Ethereum also has a strong and active developer community. Its flexibility and extensive tooling ecosystem attract developers. Programming languages like Solidity and developer-friendly frameworks like Truffle and Hardhat facilitate innovative projects on Ethereum.

Furthermore, Ethereum's network effect and widespread adoption make it significant in the cryptocurrency space. Many well-known projects and tokens are built on Ethereum, establishing it as a fundamental infrastructure that competitors struggle to replicate.

Scalability is a primary concern for Ethereum. As its popularity has grown, the network has become congested, resulting in high fees and slower confirmations.

The emergence of alternative blockchain platforms like Binance Smart Chain, Solana, and Polkadot has raised speculation about Ethereum's future. These platforms offer faster speeds and lower fees. However, Ethereum's network effect and developer community provide a significant advantage. Ethereum's tooling and infrastructure make it easier for developers to build and integrate.

Regulatory uncertainty poses a potential threat to Ethereum. Governments worldwide are grappling with cryptocurrency regulation. Regulatory actions could impact smart contracts and dapps, hindering Ethereum's growth. However, Ethereum's decentralized nature and global community make it resilient. Its distributed network and open-source ethos make it hard for any entity or jurisdiction to control.


  • Wide Adoption. Ethereum has gained significant adoption in the blockchain ecosystem, with numerous projects and dapps built on its platform. Its large developer community and established infrastructure make it appealing to businesses and individuals.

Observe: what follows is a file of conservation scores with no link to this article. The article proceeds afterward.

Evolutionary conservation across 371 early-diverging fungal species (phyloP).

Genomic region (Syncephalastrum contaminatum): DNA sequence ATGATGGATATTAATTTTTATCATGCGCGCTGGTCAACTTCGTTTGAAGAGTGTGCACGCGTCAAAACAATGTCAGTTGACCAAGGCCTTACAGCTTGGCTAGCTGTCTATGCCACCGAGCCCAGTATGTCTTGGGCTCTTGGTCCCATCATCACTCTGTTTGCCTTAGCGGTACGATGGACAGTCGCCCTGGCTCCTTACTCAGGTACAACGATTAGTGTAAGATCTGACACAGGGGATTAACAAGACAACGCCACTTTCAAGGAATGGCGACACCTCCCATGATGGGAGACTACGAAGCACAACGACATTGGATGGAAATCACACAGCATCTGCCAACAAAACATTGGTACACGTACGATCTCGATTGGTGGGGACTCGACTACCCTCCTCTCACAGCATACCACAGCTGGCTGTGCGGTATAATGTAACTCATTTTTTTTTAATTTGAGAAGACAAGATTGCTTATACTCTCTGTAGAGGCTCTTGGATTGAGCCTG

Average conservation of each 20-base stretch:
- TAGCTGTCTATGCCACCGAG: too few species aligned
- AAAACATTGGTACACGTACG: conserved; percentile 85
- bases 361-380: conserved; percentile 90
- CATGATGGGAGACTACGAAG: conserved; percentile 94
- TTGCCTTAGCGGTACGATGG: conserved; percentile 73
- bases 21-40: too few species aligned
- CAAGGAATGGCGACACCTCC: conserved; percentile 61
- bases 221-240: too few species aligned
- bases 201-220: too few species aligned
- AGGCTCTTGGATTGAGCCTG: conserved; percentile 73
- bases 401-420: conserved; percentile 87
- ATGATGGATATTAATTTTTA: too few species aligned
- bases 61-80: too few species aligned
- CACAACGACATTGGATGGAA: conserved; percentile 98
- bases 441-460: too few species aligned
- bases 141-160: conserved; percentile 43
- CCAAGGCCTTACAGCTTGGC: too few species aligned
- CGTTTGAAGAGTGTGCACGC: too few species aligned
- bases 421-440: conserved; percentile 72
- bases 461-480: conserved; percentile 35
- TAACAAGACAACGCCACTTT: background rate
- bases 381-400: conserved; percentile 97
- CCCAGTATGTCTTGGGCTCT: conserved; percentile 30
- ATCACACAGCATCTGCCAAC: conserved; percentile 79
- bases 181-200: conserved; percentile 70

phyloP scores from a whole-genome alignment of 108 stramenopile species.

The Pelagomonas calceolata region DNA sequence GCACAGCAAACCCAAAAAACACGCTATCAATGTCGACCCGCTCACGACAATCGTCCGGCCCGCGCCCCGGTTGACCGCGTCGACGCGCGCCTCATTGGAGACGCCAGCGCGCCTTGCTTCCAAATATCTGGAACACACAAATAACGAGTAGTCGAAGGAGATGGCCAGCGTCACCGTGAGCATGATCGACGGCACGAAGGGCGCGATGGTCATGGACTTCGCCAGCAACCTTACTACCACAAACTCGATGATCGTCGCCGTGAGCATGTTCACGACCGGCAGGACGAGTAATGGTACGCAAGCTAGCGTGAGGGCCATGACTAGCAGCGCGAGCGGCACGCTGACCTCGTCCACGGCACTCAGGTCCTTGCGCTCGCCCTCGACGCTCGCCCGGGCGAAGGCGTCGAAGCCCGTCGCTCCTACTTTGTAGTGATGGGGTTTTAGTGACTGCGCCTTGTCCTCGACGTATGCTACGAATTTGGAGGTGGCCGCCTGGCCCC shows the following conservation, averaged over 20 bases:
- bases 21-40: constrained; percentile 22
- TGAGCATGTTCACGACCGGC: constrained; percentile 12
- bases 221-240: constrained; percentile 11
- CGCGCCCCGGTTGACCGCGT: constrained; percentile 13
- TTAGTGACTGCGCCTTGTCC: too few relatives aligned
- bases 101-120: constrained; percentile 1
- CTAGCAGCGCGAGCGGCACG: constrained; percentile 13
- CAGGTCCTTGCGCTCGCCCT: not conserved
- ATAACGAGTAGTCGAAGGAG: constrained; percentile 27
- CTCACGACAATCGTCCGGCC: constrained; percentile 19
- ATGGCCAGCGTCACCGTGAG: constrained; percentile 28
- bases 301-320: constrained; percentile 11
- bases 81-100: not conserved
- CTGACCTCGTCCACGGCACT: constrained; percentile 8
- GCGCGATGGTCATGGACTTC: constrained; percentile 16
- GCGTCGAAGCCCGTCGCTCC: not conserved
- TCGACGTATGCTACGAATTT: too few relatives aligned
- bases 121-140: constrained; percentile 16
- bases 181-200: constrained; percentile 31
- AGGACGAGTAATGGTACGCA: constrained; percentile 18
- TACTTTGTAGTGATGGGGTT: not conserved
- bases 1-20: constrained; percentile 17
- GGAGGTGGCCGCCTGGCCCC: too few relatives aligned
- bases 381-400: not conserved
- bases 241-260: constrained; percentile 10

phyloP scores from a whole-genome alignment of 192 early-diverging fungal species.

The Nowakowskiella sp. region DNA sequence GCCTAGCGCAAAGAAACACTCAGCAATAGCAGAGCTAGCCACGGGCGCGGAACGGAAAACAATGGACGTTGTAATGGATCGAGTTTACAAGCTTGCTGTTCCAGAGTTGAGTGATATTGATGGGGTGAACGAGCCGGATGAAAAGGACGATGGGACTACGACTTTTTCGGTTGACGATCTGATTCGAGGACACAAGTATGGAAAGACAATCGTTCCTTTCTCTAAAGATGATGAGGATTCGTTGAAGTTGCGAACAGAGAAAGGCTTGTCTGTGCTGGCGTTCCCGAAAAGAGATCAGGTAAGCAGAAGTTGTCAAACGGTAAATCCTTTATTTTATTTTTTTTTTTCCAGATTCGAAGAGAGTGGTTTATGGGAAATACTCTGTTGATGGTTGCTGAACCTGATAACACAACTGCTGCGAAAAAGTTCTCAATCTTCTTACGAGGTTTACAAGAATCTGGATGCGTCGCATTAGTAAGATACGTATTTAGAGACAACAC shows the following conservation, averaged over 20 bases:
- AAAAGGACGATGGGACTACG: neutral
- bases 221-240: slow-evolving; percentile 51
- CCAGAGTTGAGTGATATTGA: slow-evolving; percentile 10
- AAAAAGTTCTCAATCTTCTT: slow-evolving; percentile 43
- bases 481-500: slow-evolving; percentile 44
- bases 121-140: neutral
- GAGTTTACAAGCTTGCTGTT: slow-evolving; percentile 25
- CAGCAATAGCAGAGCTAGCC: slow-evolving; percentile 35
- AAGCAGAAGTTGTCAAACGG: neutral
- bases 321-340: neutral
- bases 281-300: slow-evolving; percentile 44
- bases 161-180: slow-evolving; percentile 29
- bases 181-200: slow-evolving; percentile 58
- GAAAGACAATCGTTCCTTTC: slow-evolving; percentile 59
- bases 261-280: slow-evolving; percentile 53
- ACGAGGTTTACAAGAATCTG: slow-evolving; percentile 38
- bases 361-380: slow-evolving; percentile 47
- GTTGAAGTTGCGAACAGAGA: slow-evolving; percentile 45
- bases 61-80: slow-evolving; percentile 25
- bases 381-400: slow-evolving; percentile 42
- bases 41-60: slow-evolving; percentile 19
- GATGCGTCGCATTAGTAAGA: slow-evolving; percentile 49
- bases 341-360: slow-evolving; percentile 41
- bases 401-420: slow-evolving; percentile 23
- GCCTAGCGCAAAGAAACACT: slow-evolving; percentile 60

• Smart Contract Functionality. Ethereum's ability to execute smart contracts enables the creation of dapps and automates various processes. This feature has opened up possibilities in finance, gaming, supply chain and other industries.
  • Interoperability. Ethereum's compatibility with other blockchain networks through standards like ERC-20 and ERC-721 allows for seamless integration and collaboration between projects. This promotes innovation and a diverse ecosystem.
  • Decentralization and Security. Ethereum operates on a decentralized network of nodes, ensuring no single entity controls the platform. This enhances security and reduces the risk of censorship or manipulation.
  • Developer-Friendly Environment. Ethereum provides a developer-friendly environment with robust tools, documentation and programming languages. This accessibility has attracted a vast community of developers, driving continuous improvement and innovation.
  • Ethereum Improvement Proposal (EIP) Process. The EIP process enables transparent and community-driven evolution of the Ethereum protocol. Stakeholders can propose and discuss improvements, ensuring the platform adapts to changing needs.


  • Scalability Challenges. Ethereum faces concerns about scalability as the network grows and experiences increased usage. Transaction throughput limitations and high fees have become more pronounced with the rise of DeFi applications and NFTs, causing network congestion.
  • Network Congestion. Ethereum has encountered challenges with network congestion during periods of high demand. Congestion leads to longer transaction times and exorbitant fees, hindering user experience and application scalability.
  • Competition from Rival Platforms. Ethereum faces increasing competition from blockchain platforms addressing scalability and cost issues. Platforms like Binance Smart Chain, Solana and Polkadot offer faster transaction speeds and lower fees, potentially diverting users and developers from Ethereum.